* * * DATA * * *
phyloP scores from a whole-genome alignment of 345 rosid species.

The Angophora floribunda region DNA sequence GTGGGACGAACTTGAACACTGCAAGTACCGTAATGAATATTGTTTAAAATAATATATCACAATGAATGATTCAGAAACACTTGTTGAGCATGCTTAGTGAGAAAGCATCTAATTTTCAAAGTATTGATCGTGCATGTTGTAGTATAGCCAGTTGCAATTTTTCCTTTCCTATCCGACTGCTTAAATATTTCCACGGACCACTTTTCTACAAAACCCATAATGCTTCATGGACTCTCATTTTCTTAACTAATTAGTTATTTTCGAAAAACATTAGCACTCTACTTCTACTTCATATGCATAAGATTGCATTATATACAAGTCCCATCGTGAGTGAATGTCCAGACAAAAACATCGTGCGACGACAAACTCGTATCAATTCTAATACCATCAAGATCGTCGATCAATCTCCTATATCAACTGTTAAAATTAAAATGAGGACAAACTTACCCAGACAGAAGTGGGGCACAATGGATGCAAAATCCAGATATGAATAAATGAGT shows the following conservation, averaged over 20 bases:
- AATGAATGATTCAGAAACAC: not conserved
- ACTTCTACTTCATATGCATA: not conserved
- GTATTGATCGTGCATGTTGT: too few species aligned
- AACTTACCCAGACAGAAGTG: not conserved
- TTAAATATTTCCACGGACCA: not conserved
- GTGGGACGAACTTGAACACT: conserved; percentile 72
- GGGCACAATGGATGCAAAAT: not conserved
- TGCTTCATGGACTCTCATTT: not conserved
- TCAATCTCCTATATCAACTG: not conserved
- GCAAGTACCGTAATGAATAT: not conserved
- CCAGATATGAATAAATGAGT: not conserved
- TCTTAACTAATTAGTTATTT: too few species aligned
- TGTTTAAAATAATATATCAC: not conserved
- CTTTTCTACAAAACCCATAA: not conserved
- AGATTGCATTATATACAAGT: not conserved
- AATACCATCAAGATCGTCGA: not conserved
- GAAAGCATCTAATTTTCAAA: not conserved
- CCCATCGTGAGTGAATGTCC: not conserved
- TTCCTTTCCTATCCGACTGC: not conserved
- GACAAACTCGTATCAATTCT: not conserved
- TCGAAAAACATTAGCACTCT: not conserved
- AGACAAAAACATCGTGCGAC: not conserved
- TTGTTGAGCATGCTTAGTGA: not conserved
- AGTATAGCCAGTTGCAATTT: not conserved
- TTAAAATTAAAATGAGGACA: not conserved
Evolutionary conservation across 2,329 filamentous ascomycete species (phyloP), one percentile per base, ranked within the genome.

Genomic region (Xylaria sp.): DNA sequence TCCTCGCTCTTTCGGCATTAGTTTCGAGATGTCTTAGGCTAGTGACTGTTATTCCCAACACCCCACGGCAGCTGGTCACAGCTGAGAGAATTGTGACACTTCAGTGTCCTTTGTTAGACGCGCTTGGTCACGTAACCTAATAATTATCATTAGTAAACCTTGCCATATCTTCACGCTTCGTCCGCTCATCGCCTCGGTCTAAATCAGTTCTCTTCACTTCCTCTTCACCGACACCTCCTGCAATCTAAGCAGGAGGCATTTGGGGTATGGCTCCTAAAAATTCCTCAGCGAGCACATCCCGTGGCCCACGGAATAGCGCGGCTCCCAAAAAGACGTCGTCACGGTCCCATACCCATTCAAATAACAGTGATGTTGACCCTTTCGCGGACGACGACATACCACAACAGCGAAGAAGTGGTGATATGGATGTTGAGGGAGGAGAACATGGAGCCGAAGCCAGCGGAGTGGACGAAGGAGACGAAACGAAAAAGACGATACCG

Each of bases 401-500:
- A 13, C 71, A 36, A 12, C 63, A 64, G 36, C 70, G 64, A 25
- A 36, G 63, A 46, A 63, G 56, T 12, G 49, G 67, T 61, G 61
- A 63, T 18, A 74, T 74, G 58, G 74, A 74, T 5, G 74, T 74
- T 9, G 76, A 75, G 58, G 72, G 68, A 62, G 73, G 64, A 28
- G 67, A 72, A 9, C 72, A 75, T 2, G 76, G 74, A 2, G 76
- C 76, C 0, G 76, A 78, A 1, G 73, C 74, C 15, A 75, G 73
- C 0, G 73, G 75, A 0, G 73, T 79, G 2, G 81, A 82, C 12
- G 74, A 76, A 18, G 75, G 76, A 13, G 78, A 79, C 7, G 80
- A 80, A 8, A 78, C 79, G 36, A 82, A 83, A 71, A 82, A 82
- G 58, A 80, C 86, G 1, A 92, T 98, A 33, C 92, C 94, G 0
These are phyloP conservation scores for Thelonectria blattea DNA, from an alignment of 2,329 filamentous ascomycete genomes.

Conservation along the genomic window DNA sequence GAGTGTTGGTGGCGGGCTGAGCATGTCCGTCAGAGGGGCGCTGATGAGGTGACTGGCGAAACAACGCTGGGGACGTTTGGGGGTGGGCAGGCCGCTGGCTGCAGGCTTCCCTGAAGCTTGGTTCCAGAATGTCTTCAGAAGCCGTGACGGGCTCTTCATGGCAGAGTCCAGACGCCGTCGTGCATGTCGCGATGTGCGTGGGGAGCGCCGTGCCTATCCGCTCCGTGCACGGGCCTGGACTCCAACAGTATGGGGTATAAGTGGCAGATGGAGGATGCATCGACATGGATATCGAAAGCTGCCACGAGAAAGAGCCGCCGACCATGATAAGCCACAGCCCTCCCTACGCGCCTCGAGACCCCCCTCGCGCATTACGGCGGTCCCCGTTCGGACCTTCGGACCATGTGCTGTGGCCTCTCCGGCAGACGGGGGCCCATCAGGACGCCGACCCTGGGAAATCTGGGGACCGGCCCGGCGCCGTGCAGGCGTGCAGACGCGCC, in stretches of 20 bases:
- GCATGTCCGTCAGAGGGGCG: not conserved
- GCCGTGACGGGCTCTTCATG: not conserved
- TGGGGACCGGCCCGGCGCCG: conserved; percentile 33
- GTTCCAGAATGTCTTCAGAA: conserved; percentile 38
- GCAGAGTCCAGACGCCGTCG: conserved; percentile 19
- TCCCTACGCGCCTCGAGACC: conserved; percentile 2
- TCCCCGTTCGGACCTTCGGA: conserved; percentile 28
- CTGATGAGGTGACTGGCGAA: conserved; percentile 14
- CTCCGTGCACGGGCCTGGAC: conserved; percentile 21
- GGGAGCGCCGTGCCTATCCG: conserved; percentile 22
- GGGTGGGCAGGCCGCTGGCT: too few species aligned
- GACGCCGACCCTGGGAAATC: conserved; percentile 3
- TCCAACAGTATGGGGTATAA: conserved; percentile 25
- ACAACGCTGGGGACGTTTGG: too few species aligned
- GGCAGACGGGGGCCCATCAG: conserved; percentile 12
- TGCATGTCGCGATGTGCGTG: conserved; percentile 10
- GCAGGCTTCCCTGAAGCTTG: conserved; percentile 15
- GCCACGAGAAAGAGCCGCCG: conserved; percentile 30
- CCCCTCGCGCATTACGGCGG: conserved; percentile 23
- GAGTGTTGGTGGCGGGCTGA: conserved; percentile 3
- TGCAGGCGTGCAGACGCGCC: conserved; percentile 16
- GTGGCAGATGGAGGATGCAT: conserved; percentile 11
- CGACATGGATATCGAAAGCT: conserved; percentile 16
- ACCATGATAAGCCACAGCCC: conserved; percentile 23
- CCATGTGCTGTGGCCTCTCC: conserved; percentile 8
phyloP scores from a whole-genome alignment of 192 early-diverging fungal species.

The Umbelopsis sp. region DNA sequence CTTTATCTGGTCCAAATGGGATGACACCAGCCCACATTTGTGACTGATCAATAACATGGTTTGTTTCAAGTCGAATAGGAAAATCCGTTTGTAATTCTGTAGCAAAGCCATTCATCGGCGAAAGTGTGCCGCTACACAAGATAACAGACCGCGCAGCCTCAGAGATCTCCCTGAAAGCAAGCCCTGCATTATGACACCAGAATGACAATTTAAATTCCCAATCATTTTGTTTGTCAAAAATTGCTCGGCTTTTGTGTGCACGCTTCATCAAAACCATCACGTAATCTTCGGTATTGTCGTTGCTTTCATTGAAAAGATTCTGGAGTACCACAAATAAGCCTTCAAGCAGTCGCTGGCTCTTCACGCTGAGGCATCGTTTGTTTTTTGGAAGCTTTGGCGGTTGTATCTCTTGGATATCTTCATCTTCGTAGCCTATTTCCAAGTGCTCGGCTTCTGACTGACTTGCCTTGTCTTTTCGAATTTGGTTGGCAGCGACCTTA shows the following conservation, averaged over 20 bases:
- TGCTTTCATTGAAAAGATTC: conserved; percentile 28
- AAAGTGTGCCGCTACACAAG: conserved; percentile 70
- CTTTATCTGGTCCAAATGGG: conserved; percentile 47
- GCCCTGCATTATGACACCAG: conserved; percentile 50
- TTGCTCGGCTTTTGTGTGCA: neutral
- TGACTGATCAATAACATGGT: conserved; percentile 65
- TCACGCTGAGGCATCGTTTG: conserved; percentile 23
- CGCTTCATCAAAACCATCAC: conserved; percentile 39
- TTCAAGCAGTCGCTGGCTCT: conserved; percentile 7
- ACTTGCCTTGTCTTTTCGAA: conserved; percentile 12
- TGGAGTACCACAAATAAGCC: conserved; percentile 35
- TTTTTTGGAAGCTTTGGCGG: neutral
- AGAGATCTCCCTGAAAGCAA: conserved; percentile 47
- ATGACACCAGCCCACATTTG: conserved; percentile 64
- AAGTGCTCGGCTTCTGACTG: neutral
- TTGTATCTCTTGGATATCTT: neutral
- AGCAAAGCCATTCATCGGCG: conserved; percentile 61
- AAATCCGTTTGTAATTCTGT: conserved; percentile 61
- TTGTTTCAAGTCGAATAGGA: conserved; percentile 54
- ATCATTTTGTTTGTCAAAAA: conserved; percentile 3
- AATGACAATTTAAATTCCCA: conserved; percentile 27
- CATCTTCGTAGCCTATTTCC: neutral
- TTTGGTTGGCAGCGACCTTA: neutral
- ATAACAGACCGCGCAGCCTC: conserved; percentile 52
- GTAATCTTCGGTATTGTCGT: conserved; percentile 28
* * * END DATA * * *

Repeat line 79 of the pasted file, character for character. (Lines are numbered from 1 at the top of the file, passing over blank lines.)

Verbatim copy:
- ACTTGCCTTGTCTTTTCGAA: conserved; percentile 12